Real estate owners dodged several bullets in 2021. Significant real estate and gift tax increases were proposed earlier in the year, but they were postponed. They may be revised in 2022. If not, the 2017 changes will expire after 2025. This will cut the lifetime property tax and gift tax exemptions by half, among other tax increases.
While waiting for the inheritance and gift taxes, there is action to be taken now. Here’s what you have to do while Congress talks about your future.
Update and evaluate your financial position. You don’t need a real estate planner to complete the first steps of any good real estate plan.
Compile all asset details. Lists the asset name and account number or description, as well as the current value and how the asset is owned (such as individual, joint, or trust). Remember assets that are not included in the certified real estate, such as severance pay, pensions, life insurance, and assets held in trust.
Also, please provide details of the liability.
Then update your retirement plan, or at least make a basic cash flow forecast for your expected income and expenses. You want to know how much wealth you need to keep to stay financially secure for the rest of your life. Wealth beyond that may be transferred to reduce property and gift taxes prior to the effective date of the change in law.
The more this work you do now, the cheaper and more complete your real estate plan will be revised.
Check your current plan. Do this again when you meet the estate planner. But now considering a plan with yourself and your spouse will refresh your memory and perhaps inspire ideas for changes and improvements.
Set your goals. Some of the goals may have changed since the latest plan was created. The composition of your family may have changed. Or, potential changes in law could affect your goals.
Check advance directives and the power of attorney system. In many cases, when these documents were created, the choice of people to make decisions for you seemed automatic. These agents may not be optimal at this time. As part of this review, you may find that your financial and medical providers have changed and that your new provider needs a copy of the updated documentation.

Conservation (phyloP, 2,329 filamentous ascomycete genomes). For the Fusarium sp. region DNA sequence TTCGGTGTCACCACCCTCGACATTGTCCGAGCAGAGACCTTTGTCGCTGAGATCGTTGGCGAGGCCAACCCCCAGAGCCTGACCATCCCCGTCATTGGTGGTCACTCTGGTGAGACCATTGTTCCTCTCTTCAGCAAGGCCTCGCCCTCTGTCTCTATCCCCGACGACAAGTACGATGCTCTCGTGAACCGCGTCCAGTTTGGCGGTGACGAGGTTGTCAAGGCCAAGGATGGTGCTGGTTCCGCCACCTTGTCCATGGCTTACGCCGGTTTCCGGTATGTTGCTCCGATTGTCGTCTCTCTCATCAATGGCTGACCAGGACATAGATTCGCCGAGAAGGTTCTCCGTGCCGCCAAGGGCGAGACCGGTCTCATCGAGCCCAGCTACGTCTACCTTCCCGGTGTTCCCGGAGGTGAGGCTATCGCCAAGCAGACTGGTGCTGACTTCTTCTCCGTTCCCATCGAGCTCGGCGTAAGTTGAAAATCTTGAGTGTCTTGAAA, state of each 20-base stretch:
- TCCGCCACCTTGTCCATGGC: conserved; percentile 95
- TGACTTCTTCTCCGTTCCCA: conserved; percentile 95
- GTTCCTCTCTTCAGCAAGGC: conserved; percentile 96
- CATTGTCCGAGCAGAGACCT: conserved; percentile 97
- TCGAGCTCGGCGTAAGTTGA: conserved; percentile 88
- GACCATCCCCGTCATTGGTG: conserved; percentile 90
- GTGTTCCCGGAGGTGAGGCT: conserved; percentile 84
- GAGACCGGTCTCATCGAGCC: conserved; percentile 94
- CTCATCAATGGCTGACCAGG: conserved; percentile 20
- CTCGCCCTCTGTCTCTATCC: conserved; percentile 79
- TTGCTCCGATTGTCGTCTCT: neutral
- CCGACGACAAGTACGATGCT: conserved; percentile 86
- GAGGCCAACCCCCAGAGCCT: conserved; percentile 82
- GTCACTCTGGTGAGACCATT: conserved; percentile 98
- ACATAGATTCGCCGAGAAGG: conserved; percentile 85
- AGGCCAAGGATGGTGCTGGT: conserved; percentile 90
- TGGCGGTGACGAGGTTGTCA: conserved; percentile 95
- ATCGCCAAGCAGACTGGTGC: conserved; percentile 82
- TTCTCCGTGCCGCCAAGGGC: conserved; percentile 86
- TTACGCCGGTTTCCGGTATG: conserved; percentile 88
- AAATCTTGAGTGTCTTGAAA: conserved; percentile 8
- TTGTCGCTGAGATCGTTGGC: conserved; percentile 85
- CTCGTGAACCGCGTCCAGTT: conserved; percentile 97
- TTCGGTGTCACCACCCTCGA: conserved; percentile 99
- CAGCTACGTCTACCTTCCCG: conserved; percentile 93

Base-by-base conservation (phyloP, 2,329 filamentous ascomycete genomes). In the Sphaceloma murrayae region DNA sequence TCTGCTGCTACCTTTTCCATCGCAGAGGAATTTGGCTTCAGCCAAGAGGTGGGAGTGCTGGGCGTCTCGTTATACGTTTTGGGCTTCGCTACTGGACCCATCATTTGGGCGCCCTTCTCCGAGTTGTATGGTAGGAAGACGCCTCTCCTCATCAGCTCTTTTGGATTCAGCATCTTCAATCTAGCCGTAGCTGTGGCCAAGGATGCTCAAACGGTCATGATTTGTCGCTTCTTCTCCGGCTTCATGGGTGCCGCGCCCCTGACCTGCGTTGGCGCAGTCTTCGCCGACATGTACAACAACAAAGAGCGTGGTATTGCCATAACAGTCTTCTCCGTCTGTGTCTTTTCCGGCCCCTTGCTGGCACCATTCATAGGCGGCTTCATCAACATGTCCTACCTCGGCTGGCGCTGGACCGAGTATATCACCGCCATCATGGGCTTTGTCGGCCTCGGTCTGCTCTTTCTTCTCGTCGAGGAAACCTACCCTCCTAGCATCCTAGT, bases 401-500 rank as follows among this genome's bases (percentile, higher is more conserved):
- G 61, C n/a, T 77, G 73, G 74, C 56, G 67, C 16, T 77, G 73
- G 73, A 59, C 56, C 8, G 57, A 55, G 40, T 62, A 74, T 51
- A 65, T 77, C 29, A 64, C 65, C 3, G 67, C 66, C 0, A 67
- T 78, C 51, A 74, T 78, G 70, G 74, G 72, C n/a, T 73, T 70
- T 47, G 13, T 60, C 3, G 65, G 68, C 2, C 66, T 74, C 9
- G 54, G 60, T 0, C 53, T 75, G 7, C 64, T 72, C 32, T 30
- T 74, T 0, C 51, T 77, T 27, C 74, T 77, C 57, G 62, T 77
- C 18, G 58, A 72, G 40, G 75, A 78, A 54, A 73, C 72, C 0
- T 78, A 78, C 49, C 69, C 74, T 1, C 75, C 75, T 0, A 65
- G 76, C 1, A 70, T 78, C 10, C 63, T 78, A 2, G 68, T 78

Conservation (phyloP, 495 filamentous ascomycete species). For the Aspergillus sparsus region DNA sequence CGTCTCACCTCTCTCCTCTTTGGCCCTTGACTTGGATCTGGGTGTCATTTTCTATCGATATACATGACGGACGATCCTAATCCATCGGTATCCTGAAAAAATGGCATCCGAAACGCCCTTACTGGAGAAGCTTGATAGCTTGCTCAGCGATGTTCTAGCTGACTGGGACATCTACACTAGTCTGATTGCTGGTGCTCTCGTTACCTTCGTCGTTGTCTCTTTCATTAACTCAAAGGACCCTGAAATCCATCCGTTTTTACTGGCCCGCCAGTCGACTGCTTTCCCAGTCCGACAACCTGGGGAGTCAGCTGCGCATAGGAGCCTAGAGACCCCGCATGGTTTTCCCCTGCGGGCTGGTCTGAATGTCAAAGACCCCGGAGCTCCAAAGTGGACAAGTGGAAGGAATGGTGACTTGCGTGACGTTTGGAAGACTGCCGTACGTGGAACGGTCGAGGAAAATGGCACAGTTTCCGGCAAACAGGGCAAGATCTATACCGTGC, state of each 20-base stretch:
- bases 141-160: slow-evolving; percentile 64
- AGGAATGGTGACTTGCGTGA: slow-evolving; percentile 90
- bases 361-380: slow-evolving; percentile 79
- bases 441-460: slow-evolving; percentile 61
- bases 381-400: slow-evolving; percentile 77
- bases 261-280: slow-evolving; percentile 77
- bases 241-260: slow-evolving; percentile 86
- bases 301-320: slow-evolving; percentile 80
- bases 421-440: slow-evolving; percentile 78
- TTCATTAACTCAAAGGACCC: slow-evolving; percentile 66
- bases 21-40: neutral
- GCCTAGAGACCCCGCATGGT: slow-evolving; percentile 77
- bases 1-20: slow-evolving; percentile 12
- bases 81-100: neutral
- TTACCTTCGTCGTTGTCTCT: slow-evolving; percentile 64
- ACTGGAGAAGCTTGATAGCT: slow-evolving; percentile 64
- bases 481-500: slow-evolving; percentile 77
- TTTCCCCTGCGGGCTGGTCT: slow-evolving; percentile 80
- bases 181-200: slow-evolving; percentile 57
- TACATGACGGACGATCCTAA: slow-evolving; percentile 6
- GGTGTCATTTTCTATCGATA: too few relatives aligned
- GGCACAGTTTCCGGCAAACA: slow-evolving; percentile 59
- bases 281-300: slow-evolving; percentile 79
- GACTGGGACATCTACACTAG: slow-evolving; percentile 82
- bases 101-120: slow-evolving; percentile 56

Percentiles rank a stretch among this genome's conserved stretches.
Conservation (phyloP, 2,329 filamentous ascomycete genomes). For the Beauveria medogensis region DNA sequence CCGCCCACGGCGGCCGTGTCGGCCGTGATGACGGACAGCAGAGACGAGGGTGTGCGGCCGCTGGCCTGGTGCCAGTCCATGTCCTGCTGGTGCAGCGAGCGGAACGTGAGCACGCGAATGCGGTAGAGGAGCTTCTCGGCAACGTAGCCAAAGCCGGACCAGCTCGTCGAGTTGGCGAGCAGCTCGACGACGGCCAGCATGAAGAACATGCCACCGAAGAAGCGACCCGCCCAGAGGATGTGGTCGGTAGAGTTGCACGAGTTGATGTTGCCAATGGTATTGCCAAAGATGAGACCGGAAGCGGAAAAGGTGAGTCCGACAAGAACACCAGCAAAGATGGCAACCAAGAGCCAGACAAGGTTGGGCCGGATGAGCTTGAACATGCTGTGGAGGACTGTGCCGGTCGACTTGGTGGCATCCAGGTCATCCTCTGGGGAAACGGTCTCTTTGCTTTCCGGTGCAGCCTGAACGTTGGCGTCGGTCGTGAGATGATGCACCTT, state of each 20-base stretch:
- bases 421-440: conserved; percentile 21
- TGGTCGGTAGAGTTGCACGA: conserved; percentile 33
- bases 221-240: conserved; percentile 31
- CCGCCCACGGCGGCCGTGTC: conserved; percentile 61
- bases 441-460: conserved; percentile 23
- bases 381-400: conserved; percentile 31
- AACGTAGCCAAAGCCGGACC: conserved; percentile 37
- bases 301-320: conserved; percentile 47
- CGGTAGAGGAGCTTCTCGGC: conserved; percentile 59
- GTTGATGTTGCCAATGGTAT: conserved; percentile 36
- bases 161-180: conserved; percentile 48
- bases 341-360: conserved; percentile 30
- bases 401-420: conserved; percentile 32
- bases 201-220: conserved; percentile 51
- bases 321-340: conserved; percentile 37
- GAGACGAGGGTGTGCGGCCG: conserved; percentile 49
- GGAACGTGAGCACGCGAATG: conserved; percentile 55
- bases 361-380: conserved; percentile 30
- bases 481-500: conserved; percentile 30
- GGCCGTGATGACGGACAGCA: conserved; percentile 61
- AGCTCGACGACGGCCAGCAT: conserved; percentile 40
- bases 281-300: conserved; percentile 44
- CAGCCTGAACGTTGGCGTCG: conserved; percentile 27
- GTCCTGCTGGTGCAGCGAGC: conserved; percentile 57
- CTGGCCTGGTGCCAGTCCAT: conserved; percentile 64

Consider end-of-life and end-of-life choices. Advance directives and other documents usually include your preference for medical care in a particular situation. They may also have expressed their preference for moving to a living support facility or other facility rather than receiving home care.
Your view of these issues may have changed, especially as technology, medical and other factors have changed. Review the choices expressed in the current document and decide if you want to make any changes. Get ready to discuss these with your real estate planner.
This is also a good time to consider or reconsider your plans to pay for long-term care that may be needed in the future.
Discuss with your family. The advisor does not agree when the family should participate in the planning process, but agrees that the family should not be in the dark. Real estate planning surprises often lead to real estate disputes and family incongruity.
It’s a good idea to discuss the basics of planning early with your family. Talking to children about their financial situation and goals may lead you to make changes to your plans. For example, some parents were surprised to learn that their children didn’t really want to take over their vacation home and would sell it soon. It doesn’t make sense to plan a way to share ownership of a vacation home with children when they don’t want to.
Some parents decide that it is better to give a lifelong gift after knowing their child’s financial situation and goals.
Heirs also need to be given a good idea of whether they are likely to inherit or not. That information can affect their own plans.
Get ready to implement. Many real estate plans fail because the plan was not fully implemented. In most cases, the beneficiary designation form will not be updated for severance accounts, life insurance, and annuities. Many real estate owners have failed to transfer ownership of their assets to a living trust or other means.
Communication and distribution. Some documents need to be distributed to key persons. Others need to know what their role in your real estate plan is and how they can get the documents when they need them.
Once the power of attorney is in place, you need to distribute them to your financial services provider to ensure they are acceptable. Your healthcare provider should know about advance directives and probably have a copy of them. Some states offer online registration of advance directives, so healthcare providers can search for advance directives as needed.
Don’t overreact to the legislation. Some people have already modified their real estate plans in response to congressional proposals, and some real estate planners recommend early action. However, most people should not take irreparable steps prior to enactment, as the proposal may not be legal or the details may change.